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Tips 13

When looking at the gable end wall of a building the two verges that meet at the ridge are described the opposite way around. The one on the right is a left-hand verge and the one on the left is a right-hand verge. This is due to roof slopes being described whilst looking at the roof slope, not the gable end.

Verge tiles should overhang the building fabric by between 38 and 50mm. Less than 38mm and watermarks will show down the face of the wall. Greater than 50mm and end tiles in each row will become unstable due to the overhang and buffeting on the underside and the suction on the upper side as wind blows over it.

Batten end
To support the bedding mortar a 150mm wide fibre cement, or slate, undercloak needs to lap under the end of the tile batten by no more than 50mm, leaving the outer 50-75mm for mortar and a 25-50mm gap between the end of the batten and the mortar. The end of the tile batten should not come into contact with the mortar as moisture from the mortar will wick into the timber, causing it to swell. This will cause the mortar to crack at the batten position, and eventually the timber batten will rot. Plain tile undercloaks should not be used with interlocking tiles with a gauge greater than 265mm due to the need to lap the undercloak under the ends of the tile battens. Also, below 30 rafter pitch, as the camber of the tile can encourage water draining over the verge to run back to the wall face, rather than dripping clear of the wall.

Underlay at the verge should finish under the undercloak, never above it, and never come into contact with the bedding mortar. By putting the underlay under the undercloak, any water on the undercloak will drain onto (not under) the underlay.

With the end of the tile batten located approximately 100mm from the verge edge, it is just possible to hang a half tile for a flat interlocking slate on the end of the batten. British Standard 5534, Code of practice for slating and tiling: Design: 1997 states that all perimeter tiles must be mechanically fixed. The correct choice of a nail or a clip will depend upon the calculation for the individual roof at that location. Whilst the calculation may say that the verge tiles only need to be nailed, it is not safe to nail the half tile to the batten, as in most cases the nail will either miss the end of the batten or penetrate the batten close enough to the end to cause it to slit, giving no grip to the nail. It is for this reason that all interlocking tiles that finish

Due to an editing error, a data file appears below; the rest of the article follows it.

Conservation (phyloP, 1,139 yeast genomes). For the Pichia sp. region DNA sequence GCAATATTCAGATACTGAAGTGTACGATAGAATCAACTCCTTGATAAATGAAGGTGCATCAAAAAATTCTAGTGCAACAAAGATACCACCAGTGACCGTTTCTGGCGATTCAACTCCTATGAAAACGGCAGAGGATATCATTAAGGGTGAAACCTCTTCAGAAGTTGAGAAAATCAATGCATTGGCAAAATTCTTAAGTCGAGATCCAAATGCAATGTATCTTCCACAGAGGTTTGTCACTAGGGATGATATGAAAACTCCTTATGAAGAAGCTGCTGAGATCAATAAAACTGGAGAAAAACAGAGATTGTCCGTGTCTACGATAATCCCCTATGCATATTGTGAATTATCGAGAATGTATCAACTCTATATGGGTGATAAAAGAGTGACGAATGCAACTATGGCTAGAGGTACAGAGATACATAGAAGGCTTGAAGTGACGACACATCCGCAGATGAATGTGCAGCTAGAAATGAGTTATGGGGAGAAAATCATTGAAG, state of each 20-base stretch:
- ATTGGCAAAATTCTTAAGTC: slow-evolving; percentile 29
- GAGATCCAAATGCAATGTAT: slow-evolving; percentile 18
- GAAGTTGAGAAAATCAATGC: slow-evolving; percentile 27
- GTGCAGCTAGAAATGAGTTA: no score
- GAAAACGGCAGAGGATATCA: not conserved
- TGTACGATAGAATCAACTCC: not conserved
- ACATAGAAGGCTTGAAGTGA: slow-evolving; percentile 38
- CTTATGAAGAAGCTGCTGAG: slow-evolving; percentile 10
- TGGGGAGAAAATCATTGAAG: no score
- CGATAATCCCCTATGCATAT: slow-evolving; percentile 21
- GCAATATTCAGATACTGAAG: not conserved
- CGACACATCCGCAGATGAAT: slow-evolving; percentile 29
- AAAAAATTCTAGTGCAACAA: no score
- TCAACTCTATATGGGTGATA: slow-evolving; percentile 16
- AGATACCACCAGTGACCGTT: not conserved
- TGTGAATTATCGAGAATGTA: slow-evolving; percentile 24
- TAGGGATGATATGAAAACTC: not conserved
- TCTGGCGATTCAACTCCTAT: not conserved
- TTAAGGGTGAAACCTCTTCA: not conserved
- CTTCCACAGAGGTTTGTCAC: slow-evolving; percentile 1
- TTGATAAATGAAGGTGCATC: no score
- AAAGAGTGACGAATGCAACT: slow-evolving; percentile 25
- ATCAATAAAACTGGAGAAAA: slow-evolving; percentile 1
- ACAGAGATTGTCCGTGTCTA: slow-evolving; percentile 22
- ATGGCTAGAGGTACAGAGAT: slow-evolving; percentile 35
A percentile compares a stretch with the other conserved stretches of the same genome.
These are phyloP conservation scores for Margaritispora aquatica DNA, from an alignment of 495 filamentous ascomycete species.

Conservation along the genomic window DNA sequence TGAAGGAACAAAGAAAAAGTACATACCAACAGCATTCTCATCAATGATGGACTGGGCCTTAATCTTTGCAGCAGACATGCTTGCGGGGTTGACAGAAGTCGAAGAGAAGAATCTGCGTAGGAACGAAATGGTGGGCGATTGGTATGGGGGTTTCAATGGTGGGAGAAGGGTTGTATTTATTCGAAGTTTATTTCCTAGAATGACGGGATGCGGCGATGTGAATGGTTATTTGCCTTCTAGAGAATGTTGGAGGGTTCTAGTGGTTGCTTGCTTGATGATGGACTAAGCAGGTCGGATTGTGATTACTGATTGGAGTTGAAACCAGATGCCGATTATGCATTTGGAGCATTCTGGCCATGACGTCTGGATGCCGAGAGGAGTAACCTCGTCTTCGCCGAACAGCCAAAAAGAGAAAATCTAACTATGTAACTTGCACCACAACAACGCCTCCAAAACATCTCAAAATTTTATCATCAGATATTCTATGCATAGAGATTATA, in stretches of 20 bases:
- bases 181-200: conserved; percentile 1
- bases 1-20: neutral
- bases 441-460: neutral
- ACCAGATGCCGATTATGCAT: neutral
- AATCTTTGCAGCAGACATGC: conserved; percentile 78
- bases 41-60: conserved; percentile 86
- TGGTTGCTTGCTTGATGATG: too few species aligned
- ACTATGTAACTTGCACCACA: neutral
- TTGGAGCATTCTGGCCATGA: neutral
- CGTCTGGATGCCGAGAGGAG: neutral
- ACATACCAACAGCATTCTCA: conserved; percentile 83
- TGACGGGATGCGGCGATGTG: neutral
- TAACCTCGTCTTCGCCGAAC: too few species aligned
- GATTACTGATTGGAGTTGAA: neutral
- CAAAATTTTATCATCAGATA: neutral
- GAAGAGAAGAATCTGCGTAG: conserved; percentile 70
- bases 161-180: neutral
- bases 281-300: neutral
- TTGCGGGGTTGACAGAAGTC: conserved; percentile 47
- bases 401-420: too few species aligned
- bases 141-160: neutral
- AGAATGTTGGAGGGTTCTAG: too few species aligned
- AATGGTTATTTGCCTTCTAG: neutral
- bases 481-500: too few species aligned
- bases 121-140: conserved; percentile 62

Poor detail  the end of the batten is embedded in the mortar, causing the mortar to crack at each batten position. It is possible to clearly see the end of the batten through the crack in the mortar bedding, an ideal entry point for water.

with a half tile at a mortar bedded verge should be clipped on both the right and lefthand verges.

The clipping of verge tiles should be undertaken with the verge clip recommended by the manufacturer, as each tile design will have a different profile and interlock height (two products may look alike but the strength of the fixing may be very different). When clipping the tiles it is essential that the clips are nailed to the batten prior to the mortar being laid (not pushed into the mortar after the tiles have been laid). Every tile on the verge should be held down by a clip at its tail, and that includes the right and left hand eaves tiles that are most vulnerable to wind uplift. In this situation the verge clip should be nailed to the top of the fascia board and the hook section bent to accommodate only one tile thickness.

Mortar bedding
Mortar should always be bedded as work proceeds rather than pointed after the tiles have been laid. It is the compaction of the tile on the mortar that has a beneficial effect. Pointing will not produce the same degree of compaction.
      With some tiles that have a high corrugation, the height of mortar at the verge may cause the mortar to slump. Traditionally in this situation dentil slips laid lengthwise were used to thin out the mortar. A safe precaution would be to clip the verge tiles such that the mortar is only acting as a filler, not as an adhesive.
      Mortar bedding if used correctly can provide a very neat, economic and long-lasting verge detail. However, if not done correctly it can result in an ongoing maintenance problem for the building owner.

Compiled by Chris Thomas, The Tiled Roofing Consultancy, 2 Ridlands Grove, Limpsfield Chart, Oxted, Surrey, RH8 0ST, tel 01883 724774
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